, February 7, 2005
(OFFICE OF THE PRESS SECRETARY) (For the week ending February 6, 2005) The peso is on a roll and if confidence in the economy and the political leadership continues, BSP officials predict our currency will hit stronger levels. In the past, critics have been quick to blame the President for the weakening of the currency, but now that our currency and also the stock market are rebounding these same critics tend to downplay them. Their question now is: But how does that affect the ordinary Filipino?

If you are looking for instant gratification, I am afraid you will not find it. Not just yet. It takes time for these happenings to be felt at the household level.

But in the case of the stronger peso, the ultimate effect will be cheaper goods specially those with imported components. Note that we are a net importer. We import more than we export.

Instead of paying 56 pesos for the same quantity of imported raw materials, we will now be paying only 54 pesos. Eventually this will translate into lower cost of manufactured goods.

Oil constitutes a significant portion of our imports. By all reckoning, we should see prices of gasoline and diesel coming down, not just because of the stronger peso but also because the price of oil in the world market is also coming down.

Same should be true for electricity, because a major component of our electric bills is the foreign exchange fluctuation.

The thing to do now is to be vigilant like Ronnie Concepcion. Let us make sure that the currency fluctuation which has suddenly turned in our favor is likewise credited to the consumers.

Less palpable to the ordinary consumer would be the effect on our foreign obligations. For every dollar owed, we will be paying only 54 pesos instead of 56 pesos. If we are talking of a 1 billion dollar obligation, that would mean savings of P2 billion pesos right off the bat.

Ultimately these savings would translate into bigger allocations for medicine, schools, water and electrification.

All of these developments can only mean that President Gloria’s economic and fiscal reforms are on the right track.

We are reaping the fruits of our labors and sacrifices as well as the political will to implement urgent reforms. Let us not lose the momentum and opportunity to cross the threshold so that it will never be said again that the Philippines is the economic basket case of Asia.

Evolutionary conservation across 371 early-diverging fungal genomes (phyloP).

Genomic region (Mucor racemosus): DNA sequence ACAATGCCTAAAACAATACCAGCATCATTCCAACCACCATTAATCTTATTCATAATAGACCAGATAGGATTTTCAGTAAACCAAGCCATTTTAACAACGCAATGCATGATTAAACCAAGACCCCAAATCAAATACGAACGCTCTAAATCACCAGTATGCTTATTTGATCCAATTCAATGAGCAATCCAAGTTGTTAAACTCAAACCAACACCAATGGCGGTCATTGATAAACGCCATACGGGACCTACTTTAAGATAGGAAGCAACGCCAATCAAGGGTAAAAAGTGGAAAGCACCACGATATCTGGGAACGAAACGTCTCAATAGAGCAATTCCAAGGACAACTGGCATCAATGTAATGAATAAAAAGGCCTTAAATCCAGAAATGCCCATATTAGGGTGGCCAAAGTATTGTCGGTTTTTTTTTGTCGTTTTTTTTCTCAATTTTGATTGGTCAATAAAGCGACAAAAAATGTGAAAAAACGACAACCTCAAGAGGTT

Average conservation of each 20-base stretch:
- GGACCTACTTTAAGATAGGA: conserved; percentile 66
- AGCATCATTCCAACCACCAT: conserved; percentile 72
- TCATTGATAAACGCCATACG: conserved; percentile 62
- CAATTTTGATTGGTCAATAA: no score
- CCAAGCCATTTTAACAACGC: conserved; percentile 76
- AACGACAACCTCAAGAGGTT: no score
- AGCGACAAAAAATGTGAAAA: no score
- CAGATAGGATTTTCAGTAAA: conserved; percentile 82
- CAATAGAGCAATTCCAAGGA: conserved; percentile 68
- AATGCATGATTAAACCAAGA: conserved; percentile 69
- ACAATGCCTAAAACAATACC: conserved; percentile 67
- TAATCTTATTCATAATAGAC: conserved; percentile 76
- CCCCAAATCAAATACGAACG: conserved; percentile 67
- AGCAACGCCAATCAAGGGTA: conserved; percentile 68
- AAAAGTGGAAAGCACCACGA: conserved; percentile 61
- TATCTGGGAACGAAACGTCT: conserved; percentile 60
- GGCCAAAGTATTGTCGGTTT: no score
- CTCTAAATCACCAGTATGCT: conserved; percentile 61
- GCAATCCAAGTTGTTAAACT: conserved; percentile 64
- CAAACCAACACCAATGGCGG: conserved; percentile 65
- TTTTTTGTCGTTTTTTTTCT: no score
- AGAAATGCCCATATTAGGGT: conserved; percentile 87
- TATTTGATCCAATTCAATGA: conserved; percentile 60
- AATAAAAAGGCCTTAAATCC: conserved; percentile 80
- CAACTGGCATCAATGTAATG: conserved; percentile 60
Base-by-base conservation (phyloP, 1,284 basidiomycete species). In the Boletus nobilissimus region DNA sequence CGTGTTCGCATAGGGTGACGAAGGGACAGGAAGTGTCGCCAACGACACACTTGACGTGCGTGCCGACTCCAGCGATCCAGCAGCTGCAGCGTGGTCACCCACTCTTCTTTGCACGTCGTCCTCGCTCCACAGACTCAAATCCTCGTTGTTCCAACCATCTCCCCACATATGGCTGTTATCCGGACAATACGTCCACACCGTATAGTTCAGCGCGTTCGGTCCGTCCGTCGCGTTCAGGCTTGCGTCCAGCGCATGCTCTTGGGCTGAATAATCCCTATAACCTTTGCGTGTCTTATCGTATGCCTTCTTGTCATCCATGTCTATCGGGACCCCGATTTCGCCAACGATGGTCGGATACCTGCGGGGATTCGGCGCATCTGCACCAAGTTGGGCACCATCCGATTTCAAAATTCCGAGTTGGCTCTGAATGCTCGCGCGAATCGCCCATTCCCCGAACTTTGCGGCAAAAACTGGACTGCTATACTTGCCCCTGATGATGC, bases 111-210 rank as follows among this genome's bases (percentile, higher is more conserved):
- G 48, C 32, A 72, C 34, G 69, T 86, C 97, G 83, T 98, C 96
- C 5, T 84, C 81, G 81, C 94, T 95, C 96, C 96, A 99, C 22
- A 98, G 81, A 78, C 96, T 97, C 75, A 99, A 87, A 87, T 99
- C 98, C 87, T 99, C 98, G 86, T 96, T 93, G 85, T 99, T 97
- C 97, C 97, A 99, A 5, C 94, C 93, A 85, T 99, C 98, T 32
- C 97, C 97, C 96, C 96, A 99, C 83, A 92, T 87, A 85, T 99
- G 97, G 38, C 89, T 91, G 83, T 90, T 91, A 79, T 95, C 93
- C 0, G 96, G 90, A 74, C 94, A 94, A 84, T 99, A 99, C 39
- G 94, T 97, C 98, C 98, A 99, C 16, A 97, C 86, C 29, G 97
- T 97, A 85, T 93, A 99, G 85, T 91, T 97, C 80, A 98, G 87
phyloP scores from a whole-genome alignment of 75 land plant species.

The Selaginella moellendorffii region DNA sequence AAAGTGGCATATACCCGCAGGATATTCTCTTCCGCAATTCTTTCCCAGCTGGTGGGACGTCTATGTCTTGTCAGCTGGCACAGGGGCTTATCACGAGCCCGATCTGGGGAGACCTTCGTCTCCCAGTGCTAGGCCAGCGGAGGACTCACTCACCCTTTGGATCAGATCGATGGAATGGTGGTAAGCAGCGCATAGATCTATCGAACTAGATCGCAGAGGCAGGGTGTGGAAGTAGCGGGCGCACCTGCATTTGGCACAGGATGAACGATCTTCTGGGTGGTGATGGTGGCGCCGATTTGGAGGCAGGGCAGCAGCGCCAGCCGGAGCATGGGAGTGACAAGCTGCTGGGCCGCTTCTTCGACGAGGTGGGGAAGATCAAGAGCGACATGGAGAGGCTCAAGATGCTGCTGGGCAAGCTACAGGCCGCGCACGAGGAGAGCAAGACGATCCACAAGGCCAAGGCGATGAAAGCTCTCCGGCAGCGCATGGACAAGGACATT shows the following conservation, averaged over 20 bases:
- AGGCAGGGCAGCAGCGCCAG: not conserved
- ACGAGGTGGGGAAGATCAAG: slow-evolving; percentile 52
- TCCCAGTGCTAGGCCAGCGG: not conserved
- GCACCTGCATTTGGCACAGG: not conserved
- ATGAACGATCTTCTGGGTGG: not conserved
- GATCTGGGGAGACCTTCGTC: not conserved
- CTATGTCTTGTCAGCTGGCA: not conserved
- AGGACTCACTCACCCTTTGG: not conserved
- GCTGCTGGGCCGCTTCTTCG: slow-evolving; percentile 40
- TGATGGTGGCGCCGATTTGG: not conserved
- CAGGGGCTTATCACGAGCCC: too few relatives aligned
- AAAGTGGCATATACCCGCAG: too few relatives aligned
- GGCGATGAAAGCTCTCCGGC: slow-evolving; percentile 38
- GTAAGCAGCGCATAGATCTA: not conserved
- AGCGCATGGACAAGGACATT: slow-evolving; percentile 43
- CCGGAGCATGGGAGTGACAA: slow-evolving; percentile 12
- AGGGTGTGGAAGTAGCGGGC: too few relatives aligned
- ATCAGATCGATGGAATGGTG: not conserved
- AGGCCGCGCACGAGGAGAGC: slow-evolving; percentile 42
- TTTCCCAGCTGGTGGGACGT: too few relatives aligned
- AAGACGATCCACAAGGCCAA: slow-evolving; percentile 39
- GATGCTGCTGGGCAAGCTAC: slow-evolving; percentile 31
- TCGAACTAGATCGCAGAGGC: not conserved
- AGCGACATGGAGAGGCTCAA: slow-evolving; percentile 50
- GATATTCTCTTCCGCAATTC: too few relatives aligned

Instead of always shooting ourselves in the foot, let us pull together for once. We will all be surprised at how much faster we, as a nation, can move forward.


The raging public hearings and debates on the VAT only goes to show that we are a maturing working democracy. There is a genuine desire on the part the Executive and of Congress to listen to the legitimate concerns of all important stakeholders of the national interest and the general welfare.

As Senate President Frank Drilon said, all interested parties can just come to the Senate and present their views.

All well meaning debates should be welcome. After all, we are all on the same boat in wanting our country to move forward. Our legislators are working for more efficient tax collection. What is important is that at the end of the day, our legislators would be able to craft a VAT system that is both progressive and pro-poor.


The issues and concerns on mining are fully acknowledged by President Gloria. Safeguards and safety nets are incorporated in the mining plan, especially when it pertains to the environment and the rights and entitlements of affected communities. The just share of local government units in the proceeds of the utilization of mineral resources within their territories will be guaranteed. After all is said and done, let us remember that all those mineral resources will be useless to us and to future generations if they remain below the ground.

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Reported by: Sol Jose Vanzi

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